When Fox News announced in April that longtime co-host of "The Five" Eric Bolling would be getting his own show instead of moving to 9 p.m. with his fellow castmembers, The Washington Post predicted the move would be a boost for President Donald Trump.
Since Trump's emergence as a candidate in 2015, Bolling has been one of the president's highest-profile supporters on a network where Trump's unorthodox ideology has turned off many conservative analysts and pundits.
But over a month into the new show "The Fox News Specialists," it seems less clear whether the show will be the pro-Trump echo chamber the Post predicted.
From a programming perspective, the immediate impact of Fox star Bill O'Reilly's departure in April amid sexual harassment allegations was a huge shakeup of the daytime and primetime lineups at the right-leaning news network, which has long enjoyed ratings dominance in the evening and afternoon hours.
And while Bolling's seat at the center of the table in the 5 p.m. hour will remain friendly territory for Trump supporters — he serves as the show's veteran host, promoting a version of Trump's anti-regulatory, anti-mainstream media message with less conspiratorial or smarmy notes than fellow Trump defenders in primetime — co-hosts Eboni Williams and Kat Timpf have added a slight wrinkle to the formula by scrutinizing and questioning dogmatically pro-Trump guests and Bolling himself.
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"This is not a show to be an advocacy for the administration, but this is not a show to bash our president," Williams said in an interview with Business Insider. "This is a show to go layer by layer, issue by issue and have an actual dialogue."
The show's format is a closer resemblance to the midday Fox program "Outnumbered" than "The Five," featuring a stable of the three centrist and right-leaning Fox co-hosts, as well as a rotating stable of guests with mixed, but generally conservative-leaning, political viewpoints.
Timpf, a libertarian, has pushed back and flustered pro-Trump guests who've floated jingoistic calls for intervention in the Middle East, as well as those who have attempted to give Trump a pass for factual inaccuracies.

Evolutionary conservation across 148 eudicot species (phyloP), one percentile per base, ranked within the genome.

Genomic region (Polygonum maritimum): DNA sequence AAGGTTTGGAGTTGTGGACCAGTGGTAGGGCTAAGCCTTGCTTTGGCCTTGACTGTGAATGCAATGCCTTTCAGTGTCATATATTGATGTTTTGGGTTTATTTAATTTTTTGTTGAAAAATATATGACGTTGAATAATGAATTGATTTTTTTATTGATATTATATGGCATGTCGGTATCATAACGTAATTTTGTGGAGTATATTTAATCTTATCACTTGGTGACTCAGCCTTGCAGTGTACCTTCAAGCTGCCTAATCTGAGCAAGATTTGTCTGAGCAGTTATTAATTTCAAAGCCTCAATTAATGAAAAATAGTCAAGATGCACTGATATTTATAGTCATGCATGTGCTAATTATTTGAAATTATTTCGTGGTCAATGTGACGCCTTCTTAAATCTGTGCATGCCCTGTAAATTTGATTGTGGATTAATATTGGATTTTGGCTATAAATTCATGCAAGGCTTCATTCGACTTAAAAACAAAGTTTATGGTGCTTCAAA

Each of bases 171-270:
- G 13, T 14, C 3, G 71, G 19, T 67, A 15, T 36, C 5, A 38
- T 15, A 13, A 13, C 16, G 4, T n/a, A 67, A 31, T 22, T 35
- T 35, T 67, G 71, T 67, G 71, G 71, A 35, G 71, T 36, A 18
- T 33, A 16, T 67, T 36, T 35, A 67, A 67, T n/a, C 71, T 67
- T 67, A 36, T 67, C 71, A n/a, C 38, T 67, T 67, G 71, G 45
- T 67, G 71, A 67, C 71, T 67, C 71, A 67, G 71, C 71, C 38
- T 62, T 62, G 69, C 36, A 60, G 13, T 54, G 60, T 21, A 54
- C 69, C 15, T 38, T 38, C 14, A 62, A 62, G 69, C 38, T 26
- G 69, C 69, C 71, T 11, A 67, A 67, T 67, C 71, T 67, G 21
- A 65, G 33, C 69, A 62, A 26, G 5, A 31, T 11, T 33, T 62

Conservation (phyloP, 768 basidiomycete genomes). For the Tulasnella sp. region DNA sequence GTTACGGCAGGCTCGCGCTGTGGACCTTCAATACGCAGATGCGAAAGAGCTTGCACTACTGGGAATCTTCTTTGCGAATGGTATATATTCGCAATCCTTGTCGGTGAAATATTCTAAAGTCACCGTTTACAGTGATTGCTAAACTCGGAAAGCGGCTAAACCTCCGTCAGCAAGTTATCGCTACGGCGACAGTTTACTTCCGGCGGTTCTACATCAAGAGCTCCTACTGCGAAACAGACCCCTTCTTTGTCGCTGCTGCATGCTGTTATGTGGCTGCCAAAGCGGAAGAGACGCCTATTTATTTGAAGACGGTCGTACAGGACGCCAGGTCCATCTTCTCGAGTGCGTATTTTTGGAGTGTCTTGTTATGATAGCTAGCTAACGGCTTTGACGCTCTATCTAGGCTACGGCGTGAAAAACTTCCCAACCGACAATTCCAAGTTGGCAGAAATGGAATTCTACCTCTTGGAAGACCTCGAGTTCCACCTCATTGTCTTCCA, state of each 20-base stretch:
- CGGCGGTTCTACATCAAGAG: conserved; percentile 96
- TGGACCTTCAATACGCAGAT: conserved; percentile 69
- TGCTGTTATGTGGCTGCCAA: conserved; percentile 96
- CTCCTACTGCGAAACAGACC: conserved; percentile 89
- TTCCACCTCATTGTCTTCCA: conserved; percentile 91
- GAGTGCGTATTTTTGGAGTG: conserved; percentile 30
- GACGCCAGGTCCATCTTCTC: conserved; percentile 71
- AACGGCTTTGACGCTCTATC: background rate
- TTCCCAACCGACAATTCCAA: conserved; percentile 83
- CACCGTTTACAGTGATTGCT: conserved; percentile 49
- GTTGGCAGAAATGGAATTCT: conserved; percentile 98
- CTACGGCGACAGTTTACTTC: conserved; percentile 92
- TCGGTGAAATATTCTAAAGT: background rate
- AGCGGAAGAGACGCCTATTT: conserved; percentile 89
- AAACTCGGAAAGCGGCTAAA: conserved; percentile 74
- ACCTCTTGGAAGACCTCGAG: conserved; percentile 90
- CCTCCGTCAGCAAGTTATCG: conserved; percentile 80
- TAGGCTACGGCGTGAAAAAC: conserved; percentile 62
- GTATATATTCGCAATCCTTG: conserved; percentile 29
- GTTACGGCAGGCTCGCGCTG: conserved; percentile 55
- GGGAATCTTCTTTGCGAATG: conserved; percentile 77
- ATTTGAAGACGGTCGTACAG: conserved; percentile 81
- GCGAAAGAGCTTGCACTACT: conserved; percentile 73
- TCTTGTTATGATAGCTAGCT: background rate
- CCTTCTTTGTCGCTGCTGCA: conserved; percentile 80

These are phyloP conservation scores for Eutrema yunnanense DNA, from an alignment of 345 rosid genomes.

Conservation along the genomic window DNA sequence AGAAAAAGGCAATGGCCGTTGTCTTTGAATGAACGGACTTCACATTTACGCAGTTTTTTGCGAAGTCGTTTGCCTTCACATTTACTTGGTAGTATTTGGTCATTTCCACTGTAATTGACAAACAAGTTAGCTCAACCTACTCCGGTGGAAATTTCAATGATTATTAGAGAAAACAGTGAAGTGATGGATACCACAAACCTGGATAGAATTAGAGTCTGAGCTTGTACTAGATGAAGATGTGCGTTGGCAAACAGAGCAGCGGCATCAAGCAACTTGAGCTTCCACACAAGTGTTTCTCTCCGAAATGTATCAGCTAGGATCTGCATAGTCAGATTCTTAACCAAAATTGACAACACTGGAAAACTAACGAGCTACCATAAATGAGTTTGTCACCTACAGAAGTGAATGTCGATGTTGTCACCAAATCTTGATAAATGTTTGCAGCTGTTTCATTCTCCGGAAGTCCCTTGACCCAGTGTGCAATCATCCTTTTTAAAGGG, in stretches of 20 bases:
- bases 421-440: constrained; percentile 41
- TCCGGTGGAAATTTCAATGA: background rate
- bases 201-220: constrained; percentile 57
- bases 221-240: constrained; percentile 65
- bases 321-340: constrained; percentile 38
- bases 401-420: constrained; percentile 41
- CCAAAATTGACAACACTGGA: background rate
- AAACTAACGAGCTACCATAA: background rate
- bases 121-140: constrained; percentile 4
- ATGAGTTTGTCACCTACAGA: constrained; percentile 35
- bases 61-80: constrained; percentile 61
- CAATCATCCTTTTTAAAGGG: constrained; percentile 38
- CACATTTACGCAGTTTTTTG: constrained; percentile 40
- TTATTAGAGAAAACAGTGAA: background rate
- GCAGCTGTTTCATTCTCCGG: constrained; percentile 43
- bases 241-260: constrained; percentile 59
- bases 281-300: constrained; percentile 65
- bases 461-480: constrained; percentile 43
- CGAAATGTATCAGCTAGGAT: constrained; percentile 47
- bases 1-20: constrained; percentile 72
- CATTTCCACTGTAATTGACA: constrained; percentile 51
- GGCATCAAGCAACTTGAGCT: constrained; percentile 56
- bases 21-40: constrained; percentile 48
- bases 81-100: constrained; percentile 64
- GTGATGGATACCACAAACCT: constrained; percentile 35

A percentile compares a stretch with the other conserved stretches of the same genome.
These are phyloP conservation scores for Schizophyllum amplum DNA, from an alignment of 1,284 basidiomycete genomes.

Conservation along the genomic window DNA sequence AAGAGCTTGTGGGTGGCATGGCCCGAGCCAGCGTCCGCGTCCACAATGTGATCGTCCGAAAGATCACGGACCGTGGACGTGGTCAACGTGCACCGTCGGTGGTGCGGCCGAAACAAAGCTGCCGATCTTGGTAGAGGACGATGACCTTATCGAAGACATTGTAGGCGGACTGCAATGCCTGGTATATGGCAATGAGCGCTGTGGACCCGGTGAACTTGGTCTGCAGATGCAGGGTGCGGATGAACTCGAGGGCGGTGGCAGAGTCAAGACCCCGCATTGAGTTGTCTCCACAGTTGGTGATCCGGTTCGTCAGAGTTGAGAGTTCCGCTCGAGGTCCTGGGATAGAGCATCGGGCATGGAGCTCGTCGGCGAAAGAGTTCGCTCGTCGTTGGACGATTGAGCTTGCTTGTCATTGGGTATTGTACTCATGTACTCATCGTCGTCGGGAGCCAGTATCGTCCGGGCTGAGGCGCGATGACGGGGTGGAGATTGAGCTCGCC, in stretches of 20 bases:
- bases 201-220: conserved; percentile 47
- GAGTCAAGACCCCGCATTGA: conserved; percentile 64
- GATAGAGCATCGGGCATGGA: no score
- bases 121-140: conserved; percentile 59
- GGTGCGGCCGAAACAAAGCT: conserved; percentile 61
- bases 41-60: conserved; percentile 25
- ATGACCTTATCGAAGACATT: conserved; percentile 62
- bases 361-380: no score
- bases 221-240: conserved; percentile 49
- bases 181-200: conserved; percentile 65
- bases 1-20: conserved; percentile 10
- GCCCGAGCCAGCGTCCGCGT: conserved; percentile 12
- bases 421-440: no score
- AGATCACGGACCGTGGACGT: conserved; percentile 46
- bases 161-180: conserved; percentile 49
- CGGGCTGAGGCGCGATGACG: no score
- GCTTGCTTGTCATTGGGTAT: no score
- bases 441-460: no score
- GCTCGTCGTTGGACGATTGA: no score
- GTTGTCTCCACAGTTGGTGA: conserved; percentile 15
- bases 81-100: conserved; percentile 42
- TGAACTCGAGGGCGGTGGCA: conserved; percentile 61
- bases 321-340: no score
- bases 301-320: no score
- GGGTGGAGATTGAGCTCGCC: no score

During an interview this month with Judicial Watch President Tom Fitton, Timpf repeatedly pressed the guest during his attempts to dismiss Trump's mistaken labeling of a robbery in the Philippines as a terrorist attack.
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"So you're saying that he deserves no blame whatsoever in terms of people saying he can't be trusted to report accurately on terror when he hasn't reported accurately on terror as recently as a week ago?" she asked. "Answer my question."
Williams, a defense attorney turned legal analyst who said she's been called everything from a "faux-liberal to a lib-tard," has served as an independent-minded legal expert on the show, balancing her criticisms of the left's political decorum with legal analyses that can cut against the administration's narrative.
In a recent interview, she refused to let former Trump campaign manager Corey Lewandowski shout over the panelists after he attempted to dodge questions about former FBI Director James Comey's desire for a special prosecutor in the probe into potential ties between the Trump campaign and Russia.
"No, no, no," Williams said when Lewandowski attempted to talk over her, quoting Comey's recent Senate testimony verbatim. "I'm just telling you exactly what Comey said."
"He's a liar," Lewandowski interjected.
"So Corey, James Comey is a liar when it hurts Trump, but he's not a liar when it helps Trump?" Timpf asked. "Is that the standard you use to decide?"
While dedicated Fox viewers may have been familiar with Williams and Timpf — Timpf is a weekend staple on the network and was a regular on the Saturday night Greg Gutfeld show, while Williams has appeared on a number of Fox shows in a capacity that Yahoo described as "too smart for whatever Fox News panel she's on" — the two represent a generational leap for Fox. Both hosts are 28 years old, some of the youngest stars on the network.